For Austin, taking three months to unveil their anti-ISIS plan is another reflection of the Liberals’ tendency to offer “a lot of chatter,” but lag on decision-making.
“Did they effectively communicate the evidence as to why we need to pull all the CF-18s out? I would argue no,” she said. “For a government that values its ability to communicate, I think we are all unclear as to the evidence behind the decision-making.”
From the start, even those who supported the Liberals’ plan to resettle 25,000 Syrian refugees by the end of 2015 knew it would be a near-impossible endeavour. And by the end of November, the government agreed its self-imposed deadline wouldn’t be met. Still, Immigration, Refugees and Citizenship Minister John McCallum said he’s confident that 25,000 refugees will arrive before March.
Given the scope and the urgency of the resettlement program, Sears said he’s surprised there haven’t been more problems as families continue to arrive in Canada.
Austin argued that bringing in so many refugees in a short period of time has not gone well, in light of reports that some families have been living in hotels much longer than expected, as they wait for more permanent accommodations.
Since the Liberals formed government, they’ve reaffirmed their commitment to combatting climate change at the Paris summit and changed the pipeline review process to include consideration of future greenhouse gas emissions.
“Unless something goes really badly, which on this file often does, I think it’s very hard to be critical of their first steps here, both domestically and internationally,” Sears said. He commended Trudeau for trying to reach out to provincial leaders to discuss Canada’s approach to climate change and his efforts to “break partisan differences” on the pipeline issue.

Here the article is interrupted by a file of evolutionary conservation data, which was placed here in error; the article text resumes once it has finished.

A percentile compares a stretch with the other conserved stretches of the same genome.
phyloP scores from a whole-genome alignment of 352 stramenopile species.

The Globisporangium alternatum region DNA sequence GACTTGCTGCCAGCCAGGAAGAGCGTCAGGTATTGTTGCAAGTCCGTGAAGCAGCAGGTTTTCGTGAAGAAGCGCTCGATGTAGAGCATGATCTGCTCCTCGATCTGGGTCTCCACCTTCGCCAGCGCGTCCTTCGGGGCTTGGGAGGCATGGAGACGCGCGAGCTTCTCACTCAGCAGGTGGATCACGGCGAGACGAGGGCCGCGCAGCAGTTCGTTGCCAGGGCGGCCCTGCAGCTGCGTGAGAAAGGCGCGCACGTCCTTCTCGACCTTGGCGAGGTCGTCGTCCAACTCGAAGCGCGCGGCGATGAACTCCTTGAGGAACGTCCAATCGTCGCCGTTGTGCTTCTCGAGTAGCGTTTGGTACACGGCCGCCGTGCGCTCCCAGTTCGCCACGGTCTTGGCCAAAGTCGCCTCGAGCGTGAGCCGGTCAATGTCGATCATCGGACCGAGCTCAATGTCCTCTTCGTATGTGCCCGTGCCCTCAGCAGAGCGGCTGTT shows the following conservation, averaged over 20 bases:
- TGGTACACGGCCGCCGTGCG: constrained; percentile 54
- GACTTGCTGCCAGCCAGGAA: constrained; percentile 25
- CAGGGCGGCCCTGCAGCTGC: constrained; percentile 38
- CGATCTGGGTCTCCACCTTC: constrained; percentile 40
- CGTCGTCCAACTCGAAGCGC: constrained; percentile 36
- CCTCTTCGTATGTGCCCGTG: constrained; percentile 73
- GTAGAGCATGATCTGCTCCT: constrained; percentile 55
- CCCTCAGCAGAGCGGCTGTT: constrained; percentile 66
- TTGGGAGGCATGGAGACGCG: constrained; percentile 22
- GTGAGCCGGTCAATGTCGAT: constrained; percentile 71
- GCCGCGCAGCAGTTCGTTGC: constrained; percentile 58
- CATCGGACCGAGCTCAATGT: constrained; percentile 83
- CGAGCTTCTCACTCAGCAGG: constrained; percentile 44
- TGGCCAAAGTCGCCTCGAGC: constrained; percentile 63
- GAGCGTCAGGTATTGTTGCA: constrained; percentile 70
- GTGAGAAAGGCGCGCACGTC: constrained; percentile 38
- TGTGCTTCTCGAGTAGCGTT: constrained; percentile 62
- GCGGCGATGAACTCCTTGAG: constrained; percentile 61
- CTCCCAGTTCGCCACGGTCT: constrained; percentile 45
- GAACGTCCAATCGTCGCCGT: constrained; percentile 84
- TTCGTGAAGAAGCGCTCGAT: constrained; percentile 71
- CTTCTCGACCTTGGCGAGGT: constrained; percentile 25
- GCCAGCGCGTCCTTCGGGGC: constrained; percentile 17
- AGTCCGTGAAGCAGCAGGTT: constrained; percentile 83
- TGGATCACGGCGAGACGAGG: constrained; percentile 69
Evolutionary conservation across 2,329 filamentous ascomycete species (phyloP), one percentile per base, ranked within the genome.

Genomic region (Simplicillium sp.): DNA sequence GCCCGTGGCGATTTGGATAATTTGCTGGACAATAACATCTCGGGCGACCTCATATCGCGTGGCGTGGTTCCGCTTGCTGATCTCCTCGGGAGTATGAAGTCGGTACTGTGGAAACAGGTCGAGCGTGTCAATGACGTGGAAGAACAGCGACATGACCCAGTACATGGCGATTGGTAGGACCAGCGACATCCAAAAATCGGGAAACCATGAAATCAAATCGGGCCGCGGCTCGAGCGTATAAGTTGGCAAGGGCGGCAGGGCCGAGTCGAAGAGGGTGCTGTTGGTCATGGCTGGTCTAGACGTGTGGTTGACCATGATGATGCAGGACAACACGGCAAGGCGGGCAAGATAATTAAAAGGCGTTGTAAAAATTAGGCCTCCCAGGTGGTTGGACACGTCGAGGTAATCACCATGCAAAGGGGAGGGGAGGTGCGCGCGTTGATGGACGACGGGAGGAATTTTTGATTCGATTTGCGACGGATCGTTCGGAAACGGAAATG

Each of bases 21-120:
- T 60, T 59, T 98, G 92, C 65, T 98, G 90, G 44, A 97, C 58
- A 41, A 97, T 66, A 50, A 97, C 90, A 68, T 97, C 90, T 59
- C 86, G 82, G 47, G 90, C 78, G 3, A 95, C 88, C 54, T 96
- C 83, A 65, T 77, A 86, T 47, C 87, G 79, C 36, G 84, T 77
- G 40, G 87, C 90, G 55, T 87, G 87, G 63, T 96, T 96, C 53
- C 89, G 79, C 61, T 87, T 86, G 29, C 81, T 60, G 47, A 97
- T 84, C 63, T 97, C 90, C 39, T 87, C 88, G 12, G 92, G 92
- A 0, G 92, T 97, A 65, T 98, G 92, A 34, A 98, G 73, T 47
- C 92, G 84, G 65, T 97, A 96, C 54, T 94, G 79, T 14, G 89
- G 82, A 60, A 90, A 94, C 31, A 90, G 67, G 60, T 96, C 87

Reid said the government has handled the new pipeline regulations as best as it could since it’s an “inherently divisive” issue, especially after a disastrous year for the Alberta oilpatch.
“It would be darn strange if the government had popped up and said, ‘You know what, it turns out the economy has sagged, so we’re going to abandon all the words we dedicated to climate change,’” Reid said.
But Austin said the government has “accomplished nothing” on the climate change front. She said the Liberals have simply embraced the previous Conservative government’s emissions target plan without brining anything new to the table.
Sticking to their vow to improve the relationship between the federal government and Canada’s indigenous people, the Liberals launched the first phase of their promised inquiry into missing and murdered aboriginal women in early December.
Sears said the government has “the right vision…and the right take-it-slowly approach,” but how the inquiry is actually carried out will “either haunt them” or become a long-lasting success.
Sears said the First Nations file is a difficult one. “I know how frustrated and what a high level of confrontation and anger the Liberals have inherited from the ways the Tories managed it.”
Austin said that while the government’s “willingness to engage on the issue” is universally applauded, this is another situation where the Liberals will have to “demonstrate how their approach is going to be different” before they can be truly evaluated.
“This is just a huge, huge endeavour,” she said. “This is not something that you’re going to be able to demonstrate a win on in the next two years.”
If the inquiry leads to significant change, “this could be one of the great legacies of (Trudeau’s) term,” Reid said.
(Graphics by Jesse Tahirali)